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Le Grevès, Madeleine
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Publications (5 of 5) Show all publications
Chapman, C. D., Nilsson, V. C., Thune, H. A., Cedernaes, J., Le Greves, M., Hogenkamp, P. S., . . . Schiöth, H. B. (2014). Watching TV and Food Intake: The Role of Content. PLoS ONE, 9(7), e100602
Open this publication in new window or tab >>Watching TV and Food Intake: The Role of Content
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2014 (English)In: PLoS ONE, ISSN 1932-6203, E-ISSN 1932-6203, Vol. 9, no 7, p. e100602-Article in journal (Refereed) Published
Abstract [en]

Obesity is a serious and growing health concern worldwide. Watching television (TV) represents a condition during which many habitually eat, irrespective of hunger level. However, as of yet, little is known about how the content of television programs being watched differentially impacts concurrent eating behavior. In this study, eighteen normal-weight female students participated in three counter-balanced experimental conditions, including a 'Boring' TV condition (art lecture), an 'Engaging' TV condition (Swedish TV comedy series), and a no TV control condition during which participants read (a text on insects living in Sweden). Throughout each condition participants had access to both high-calorie (M&Ms) and low-calorie (grapes) snacks. We found that, relative to the Engaging TV condition, Boring TV encouraged excessive eating (+52% g, P = 0.009). Additionally, the Engaging TV condition actually resulted in significantly less concurrent intake relative to the control 'Text' condition (235% g, P = 0.05). This intake was driven almost entirely by the healthy snack, grapes; however, this interaction did not reach significance (P = 0.07). Finally, there was a significant correlation between how bored participants were across all conditions, and their concurrent food intake (beta = 0.317, P = 0.02). Intake as measured by kcals was similarly patterned but did not reach significance. These results suggest that, for women, different TV programs elicit different levels of concurrent food intake, and that the degree to which a program is engaging (or alternately, boring) is related to that intake. Additionally, they suggest that emotional content (e. g. boring vs. engaging) may be more associated than modality (e. g. TV vs. text) with concurrent intake.

National Category
Neurosciences Health Sciences
Identifiers
urn:nbn:se:uu:diva-231327 (URN)10.1371/journal.pone.0100602 (DOI)000339635000033 ()24983245 (PubMedID)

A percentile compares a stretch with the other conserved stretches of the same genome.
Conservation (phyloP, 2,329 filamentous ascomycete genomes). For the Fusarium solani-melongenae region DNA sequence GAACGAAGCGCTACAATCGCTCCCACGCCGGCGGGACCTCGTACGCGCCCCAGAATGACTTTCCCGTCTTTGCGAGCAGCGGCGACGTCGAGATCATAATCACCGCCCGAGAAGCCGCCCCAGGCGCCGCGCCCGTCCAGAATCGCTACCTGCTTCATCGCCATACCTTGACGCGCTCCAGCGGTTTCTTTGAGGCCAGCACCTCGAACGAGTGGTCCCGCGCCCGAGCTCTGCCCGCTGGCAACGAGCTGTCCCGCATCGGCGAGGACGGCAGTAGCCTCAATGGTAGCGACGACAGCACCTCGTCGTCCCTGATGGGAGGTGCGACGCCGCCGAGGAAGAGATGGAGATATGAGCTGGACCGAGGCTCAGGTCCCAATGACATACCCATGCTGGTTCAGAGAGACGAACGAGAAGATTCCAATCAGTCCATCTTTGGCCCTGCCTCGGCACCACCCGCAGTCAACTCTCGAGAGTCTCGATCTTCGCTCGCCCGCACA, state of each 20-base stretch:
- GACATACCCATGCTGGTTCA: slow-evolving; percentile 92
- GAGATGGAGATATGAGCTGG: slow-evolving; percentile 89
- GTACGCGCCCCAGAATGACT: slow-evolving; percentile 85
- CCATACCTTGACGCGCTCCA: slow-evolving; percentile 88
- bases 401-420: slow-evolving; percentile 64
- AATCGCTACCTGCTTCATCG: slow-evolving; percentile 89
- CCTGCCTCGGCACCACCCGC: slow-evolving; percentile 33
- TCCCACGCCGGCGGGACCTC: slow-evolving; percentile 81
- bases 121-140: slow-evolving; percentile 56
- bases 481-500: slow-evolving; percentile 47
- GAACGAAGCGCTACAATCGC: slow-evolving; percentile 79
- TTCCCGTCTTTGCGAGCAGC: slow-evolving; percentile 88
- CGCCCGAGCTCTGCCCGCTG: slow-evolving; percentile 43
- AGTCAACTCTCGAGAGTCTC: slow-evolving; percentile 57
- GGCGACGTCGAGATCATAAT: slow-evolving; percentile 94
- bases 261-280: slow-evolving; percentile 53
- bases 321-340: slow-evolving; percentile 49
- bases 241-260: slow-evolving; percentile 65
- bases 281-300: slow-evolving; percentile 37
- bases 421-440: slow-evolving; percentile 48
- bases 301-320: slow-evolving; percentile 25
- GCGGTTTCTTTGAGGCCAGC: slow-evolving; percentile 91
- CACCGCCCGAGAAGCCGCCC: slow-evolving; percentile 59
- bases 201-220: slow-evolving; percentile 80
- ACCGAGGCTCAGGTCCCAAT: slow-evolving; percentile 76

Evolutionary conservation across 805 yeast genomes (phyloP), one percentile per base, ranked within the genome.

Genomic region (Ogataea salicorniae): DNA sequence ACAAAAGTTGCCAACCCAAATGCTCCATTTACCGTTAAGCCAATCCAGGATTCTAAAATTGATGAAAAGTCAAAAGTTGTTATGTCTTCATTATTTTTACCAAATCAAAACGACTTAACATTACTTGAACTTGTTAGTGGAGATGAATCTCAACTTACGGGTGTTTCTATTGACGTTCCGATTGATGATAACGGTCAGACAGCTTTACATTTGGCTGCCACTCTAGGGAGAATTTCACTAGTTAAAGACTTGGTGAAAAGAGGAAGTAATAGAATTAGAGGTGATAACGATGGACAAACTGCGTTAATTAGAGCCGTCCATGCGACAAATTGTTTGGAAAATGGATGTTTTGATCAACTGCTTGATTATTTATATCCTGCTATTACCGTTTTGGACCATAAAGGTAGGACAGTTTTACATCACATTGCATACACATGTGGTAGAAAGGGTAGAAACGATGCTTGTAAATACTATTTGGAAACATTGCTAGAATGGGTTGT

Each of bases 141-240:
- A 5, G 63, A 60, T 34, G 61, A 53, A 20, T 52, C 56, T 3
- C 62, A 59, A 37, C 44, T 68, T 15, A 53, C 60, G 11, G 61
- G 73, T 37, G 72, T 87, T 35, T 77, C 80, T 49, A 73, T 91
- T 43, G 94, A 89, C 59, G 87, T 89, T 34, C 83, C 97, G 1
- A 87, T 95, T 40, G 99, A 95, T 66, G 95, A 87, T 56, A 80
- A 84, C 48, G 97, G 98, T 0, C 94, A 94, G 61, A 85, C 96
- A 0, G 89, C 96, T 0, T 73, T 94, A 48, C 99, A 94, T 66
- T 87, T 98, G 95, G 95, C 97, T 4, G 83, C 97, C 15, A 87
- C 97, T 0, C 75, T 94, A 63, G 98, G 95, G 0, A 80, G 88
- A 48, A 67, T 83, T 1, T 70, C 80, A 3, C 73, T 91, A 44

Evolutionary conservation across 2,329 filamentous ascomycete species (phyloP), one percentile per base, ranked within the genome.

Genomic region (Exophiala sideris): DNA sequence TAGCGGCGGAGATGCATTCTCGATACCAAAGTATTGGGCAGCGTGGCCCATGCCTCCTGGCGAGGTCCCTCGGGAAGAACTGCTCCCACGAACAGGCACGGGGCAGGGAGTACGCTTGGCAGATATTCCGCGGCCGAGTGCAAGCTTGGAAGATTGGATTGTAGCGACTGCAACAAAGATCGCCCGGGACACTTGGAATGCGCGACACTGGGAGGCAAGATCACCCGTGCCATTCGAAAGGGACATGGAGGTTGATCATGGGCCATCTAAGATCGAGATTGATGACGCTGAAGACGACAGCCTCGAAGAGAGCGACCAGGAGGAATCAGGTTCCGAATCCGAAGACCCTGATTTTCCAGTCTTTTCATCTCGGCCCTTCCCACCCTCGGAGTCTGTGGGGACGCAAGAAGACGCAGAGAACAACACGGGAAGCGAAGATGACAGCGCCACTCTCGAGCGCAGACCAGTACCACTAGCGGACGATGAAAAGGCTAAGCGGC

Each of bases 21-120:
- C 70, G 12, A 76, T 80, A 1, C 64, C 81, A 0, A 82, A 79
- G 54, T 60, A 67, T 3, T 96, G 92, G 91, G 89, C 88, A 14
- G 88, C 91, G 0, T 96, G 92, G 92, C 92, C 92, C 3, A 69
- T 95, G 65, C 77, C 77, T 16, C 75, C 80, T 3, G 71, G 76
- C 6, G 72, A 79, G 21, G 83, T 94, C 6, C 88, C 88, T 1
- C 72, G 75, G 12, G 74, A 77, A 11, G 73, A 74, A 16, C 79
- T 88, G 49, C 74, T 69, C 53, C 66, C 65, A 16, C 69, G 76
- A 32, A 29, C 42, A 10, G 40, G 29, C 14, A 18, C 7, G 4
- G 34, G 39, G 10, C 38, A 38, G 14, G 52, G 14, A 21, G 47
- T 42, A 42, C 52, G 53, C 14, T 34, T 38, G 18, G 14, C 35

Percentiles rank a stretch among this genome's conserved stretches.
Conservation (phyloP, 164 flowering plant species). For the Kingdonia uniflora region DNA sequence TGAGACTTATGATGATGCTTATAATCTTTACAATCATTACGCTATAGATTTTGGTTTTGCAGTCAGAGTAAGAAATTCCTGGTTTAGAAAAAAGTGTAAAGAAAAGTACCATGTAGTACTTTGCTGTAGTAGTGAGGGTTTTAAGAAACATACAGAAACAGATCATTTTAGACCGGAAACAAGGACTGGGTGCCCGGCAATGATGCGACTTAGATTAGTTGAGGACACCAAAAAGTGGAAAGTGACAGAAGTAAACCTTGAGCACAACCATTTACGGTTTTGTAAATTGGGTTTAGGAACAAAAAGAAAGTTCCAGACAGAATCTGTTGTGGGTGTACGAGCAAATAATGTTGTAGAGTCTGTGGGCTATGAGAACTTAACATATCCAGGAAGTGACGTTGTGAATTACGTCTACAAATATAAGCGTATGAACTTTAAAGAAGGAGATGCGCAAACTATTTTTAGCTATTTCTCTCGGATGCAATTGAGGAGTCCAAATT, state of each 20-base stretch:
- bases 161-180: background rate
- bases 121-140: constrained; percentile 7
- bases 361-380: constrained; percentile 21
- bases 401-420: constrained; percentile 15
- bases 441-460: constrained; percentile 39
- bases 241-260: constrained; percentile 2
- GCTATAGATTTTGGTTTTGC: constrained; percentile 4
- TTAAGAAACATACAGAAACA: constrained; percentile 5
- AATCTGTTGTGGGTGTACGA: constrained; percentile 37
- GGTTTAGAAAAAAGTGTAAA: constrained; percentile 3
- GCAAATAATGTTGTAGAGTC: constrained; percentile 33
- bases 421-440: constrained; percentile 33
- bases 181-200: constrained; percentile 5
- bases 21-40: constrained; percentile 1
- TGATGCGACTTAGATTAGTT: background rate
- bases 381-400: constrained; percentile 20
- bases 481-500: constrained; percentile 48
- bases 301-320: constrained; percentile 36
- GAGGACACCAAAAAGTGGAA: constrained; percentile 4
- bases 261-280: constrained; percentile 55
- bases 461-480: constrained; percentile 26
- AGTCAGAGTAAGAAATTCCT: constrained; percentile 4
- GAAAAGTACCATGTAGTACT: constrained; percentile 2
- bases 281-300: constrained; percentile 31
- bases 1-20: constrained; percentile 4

Available from: 2014-09-07 Created: 2014-09-07 Last updated: 2018-01-11Bibliographically approved
Benedict, C., Brooks, S. J., Kullberg, J., Nordenskjöld, R., Burgos, J., Le Grevès, M., . . . Schiöth, H. B. (2013). Association between physical activity and brain health in older adults. Neurobiology of Aging, 34(1), 83-90
Open this publication in new window or tab >>Association between physical activity and brain health in older adults
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2013 (English)In: Neurobiology of Aging, ISSN 0197-4580, E-ISSN 1558-1497, Vol. 34, no 1, p. 83-90Article in journal (Refereed) Published
Abstract [en]

In the present cross-sectional study, we examined physical activity (PA) and its possible association with cognitive skills and brain structure in 331 cognitively healthy elderly. Based on the number of self-reported light and hard activities for at least 30 minutes per week, participants were assigned to 4 groups representing different levels of PA. The cognitive skills were assessed by the Mini Mental State Examination score, a verbal fluency task, and the Trail-making test as a measure of visuospatial orientation ability. Participants also underwent a magnetic resonance imaging of the brain. Multiple regression analysis revealed that greater PA was associated with a shorter time to complete the Trail-making test, and higher levels of verbal fluency. Further, the level of self-reported PA was positively correlated with brain volume, white matter, as well as a parietal lobe gray matter volume, situated bilaterally at the precuneus. These present cross-sectional results indicate that PA is a lifestyle factor that is linked to brain structure and function in late life.

National Category
Medical and Health Sciences
Identifiers
urn:nbn:se:uu:diva-181182 (URN)10.1016/j.neurobiolaging.2012.04.013 (DOI)000311026700007 ()22592017 (PubMedID)
Available from: 2012-09-18 Created: 2012-09-18 Last updated: 2017-12-07Bibliographically approved
Mitra, A., Klockars, A., Gosnell, B. A., Le Grevés, M., Olszewski, P. K., Levine, A. S. & Schiöth, H. B. (2012). Expression levels of genes encoding melanin concentrating hormone (MCH) and MCH receptor change in taste aversion, but MCH injections do not alleviate aversive responses. Pharmacology, Biochemistry and Behavior, 100(3), 581-586
Open this publication in new window or tab >>Expression levels of genes encoding melanin concentrating hormone (MCH) and MCH receptor change in taste aversion, but MCH injections do not alleviate aversive responses
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2012 (English)In: Pharmacology, Biochemistry and Behavior, ISSN 0091-3057, E-ISSN 1873-5177, Vol. 100, no 3, p. 581-586Article in journal (Refereed) Published
Abstract [en]